CAS  Google Scholar 

  45. 45.

    Xu, H., Cao, W. & Zhang, X. Selenium-containing polymers: promising biomaterials for controlled release and enzyme mimics. Acc. Chem. Res. 46, 1647–1658 (2013).

    CAS  Google Scholar 

  46. 46.

    Kim, J. H., Lee, J., Park, J. & Gho, Y. S. Gram-negative and Gram-positive bacterial extracellular vesicles. Semin. Cell Dev. Biol. 40, 97–104 (2015).

    CAS  Google Scholar 

  47. 47.

    Fogh-Andersen, N. et al. Composition of interstitial fluid. Clin. Chem. 41, 1522–1525 (1995).

    CAS  Google Scholar 

  48. 48.

    Hoffmann, P. R. et al. Phosphatidylserine (PS) induces PS receptor–mediated macropinocytosis and promotes clearance of apoptotic cells. J. Cell Biol. 155, 649–659 (2001).

    CAS  Google Scholar 

  49. 49.

    Somersan, S. & Bhardwaj, N. Tethering and tickling: a new role for the phosphatidylserine receptor. J. Cell Biol. 155, 501–504 (2001).

    CAS  Google Scholar 

  50. 50.

    Xu, X. et al. Advances in engineering cells for cancer immunotherapy. Theranostics 9, 7889–7905 (2019).

    CAS  Google Scholar 

  51. 51.

    Kim, O. Y. et al. Immunization with Escherichia coli outer membrane vesicles protects bacteria-induced lethality via Th1 and Th17 cell responses. J. Immunol. 190, 4092–4102 (2013).

    CAS  Google Scholar 

  52. 52.

    Castrillo, A., Joseph, S. B., Marathe, C., Mangelsdorf, D. J. & Tontonoz, P. Liver X receptor-dependent repression of matrix metalloproteinase-9 expression in macrophages. J. Biol. Chem. 278, 10443–10449 (2003).

    CAS  Google Scholar 

  53. 53.

    Inaba, K. et al. Generation of large numbers of dendritic cells from mouse bone marrow cultures supplemented with granulocyte/macrophage colony-stimulating factor. J. Exp. Med. 176, 1693–1702 (1992).

    CAS  Google Scholar 

Download references


This work was supported by the Intramural Research Program of the National Institute of Biomedical Imaging and Bioengineering, National Institutes of Health, the Faculty of Health Sciences, University of Macau, a Start-up Research Grant of the University of Macau (SRG2018-00130-FHS) and the Science and Technology Development Fund (FDCT), Macao SAR (FDCT 0109/2018/A3). We thank V. Schram for help with confocal microscopy imaging, Henry S. Eden for proof-reading the manuscript and Guangzhou Sagene Biotech for help with making the pattern diagrams.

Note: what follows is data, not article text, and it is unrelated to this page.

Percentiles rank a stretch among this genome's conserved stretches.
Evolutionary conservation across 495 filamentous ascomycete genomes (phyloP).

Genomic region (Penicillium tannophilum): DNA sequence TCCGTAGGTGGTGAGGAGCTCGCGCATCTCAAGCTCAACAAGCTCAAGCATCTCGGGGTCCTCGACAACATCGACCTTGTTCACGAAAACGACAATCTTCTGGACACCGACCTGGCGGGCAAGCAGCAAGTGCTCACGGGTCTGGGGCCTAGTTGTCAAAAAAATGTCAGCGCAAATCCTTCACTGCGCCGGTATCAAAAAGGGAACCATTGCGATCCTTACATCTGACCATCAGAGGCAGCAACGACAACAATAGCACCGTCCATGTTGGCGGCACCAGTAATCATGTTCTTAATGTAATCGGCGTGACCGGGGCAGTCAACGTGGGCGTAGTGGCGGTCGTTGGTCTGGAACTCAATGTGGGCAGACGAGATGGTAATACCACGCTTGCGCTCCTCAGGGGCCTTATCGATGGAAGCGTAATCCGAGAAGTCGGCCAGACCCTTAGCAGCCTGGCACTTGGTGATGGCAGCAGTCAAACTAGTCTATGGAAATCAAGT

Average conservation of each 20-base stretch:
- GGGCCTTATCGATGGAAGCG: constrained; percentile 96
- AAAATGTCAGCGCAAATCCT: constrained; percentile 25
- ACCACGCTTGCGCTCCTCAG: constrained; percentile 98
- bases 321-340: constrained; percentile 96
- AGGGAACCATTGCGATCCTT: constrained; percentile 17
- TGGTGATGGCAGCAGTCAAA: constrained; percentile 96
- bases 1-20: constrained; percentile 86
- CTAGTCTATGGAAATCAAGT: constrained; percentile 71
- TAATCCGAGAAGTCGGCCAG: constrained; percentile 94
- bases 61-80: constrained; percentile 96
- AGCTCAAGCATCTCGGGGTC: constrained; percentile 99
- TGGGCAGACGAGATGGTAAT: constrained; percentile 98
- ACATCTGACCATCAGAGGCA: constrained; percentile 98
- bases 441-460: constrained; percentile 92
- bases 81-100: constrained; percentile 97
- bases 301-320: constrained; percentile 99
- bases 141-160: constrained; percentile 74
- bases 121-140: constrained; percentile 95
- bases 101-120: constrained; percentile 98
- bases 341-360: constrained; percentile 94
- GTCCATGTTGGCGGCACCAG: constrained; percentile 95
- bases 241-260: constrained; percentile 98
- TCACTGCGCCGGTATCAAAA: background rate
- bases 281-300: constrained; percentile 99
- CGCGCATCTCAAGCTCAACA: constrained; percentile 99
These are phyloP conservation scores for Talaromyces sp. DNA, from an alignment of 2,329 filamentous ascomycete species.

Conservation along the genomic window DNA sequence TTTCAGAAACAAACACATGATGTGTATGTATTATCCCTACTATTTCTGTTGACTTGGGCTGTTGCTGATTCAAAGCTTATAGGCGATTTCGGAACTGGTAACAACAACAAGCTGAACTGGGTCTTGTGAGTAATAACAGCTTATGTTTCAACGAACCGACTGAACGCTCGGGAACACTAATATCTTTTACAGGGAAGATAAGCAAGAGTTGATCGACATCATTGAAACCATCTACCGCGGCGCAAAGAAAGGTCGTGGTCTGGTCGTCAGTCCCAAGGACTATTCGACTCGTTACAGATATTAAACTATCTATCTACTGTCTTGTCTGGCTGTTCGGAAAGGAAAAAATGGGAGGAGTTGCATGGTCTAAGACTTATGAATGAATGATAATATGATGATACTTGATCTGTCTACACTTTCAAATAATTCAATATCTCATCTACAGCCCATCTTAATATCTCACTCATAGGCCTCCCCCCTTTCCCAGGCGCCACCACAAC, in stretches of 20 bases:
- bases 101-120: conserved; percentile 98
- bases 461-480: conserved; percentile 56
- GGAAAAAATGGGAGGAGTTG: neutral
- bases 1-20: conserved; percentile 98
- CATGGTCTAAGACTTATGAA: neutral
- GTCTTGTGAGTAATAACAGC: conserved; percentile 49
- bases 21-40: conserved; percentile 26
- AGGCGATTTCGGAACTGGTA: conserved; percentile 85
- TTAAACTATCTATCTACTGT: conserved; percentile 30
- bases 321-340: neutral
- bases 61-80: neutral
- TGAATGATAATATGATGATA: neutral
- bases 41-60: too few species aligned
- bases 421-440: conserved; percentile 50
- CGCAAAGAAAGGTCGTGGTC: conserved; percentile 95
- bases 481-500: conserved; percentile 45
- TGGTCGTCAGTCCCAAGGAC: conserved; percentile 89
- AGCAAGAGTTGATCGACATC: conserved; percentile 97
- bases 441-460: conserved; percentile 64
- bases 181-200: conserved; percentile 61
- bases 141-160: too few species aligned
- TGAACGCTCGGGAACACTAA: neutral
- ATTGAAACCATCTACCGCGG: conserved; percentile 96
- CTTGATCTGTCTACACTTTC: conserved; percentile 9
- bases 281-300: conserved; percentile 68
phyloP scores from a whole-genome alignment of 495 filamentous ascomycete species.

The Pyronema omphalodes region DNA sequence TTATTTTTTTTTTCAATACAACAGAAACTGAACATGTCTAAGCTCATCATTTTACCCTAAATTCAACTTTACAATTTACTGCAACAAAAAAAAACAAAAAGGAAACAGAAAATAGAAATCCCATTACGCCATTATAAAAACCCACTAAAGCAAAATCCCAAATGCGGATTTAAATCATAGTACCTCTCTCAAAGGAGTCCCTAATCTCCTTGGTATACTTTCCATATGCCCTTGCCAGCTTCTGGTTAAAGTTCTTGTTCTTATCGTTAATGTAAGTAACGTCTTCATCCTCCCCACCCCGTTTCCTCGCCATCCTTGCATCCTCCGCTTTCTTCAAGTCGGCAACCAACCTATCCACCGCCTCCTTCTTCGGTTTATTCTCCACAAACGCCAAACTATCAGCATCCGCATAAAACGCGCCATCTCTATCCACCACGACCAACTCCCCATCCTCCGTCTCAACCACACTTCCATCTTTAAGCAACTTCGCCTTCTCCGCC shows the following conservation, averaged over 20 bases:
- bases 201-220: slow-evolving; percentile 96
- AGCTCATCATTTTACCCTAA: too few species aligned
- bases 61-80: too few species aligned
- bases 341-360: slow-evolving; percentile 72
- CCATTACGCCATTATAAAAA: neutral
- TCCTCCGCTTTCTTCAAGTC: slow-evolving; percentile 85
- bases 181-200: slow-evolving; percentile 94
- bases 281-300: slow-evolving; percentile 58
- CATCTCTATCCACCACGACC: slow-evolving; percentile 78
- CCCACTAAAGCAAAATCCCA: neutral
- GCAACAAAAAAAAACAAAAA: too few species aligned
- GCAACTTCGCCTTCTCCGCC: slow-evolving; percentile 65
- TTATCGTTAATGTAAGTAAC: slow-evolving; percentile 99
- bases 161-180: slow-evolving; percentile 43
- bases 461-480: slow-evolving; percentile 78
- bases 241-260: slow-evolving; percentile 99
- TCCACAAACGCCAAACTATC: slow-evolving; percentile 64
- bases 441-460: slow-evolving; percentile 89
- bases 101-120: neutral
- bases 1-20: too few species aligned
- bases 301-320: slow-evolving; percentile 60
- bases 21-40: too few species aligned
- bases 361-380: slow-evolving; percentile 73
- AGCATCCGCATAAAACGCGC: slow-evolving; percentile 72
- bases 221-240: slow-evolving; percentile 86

Author information




X.C., L.L., W.F. and Z.Y. conceived the study, designed the experiments and wrote the manuscript. L.L., J.Z., W.F. and Z.Y. performed the experiments and analysed data. Y.D. and G.N. re-evaluated the anti-tumour activity.

Corresponding authors

Correspondence to Wenpei Fan or Zhen Yang or Xiaoyuan Chen.

Ethics declarations

Competing interests

The authors declare no competing interests.

Additional information

Publisher’s note Springer Nature remains neutral with regard to jurisdictional claims in published maps and institutional affiliations.

Supplementary information

Rights and permissions

Reprints and Permissions

About this article

Verify currency and authenticity via CrossMark

Cite this article

Li, L., Zou, J., Dai, Y. et al. Burst release of encapsulated annexin A5 in tumours boosts cytotoxic T-cell responses by blocking the phagocytosis of apoptotic cells. Nat Biomed Eng 4, 1102–1116 (2020).

Download citation

Further reading


Quick links

Nature Briefing

Sign up for the Nature Briefing newsletter — what matters in science, free to your inbox daily.

Get the most important science stories of the day, free in your inbox. Sign up for Nature Briefing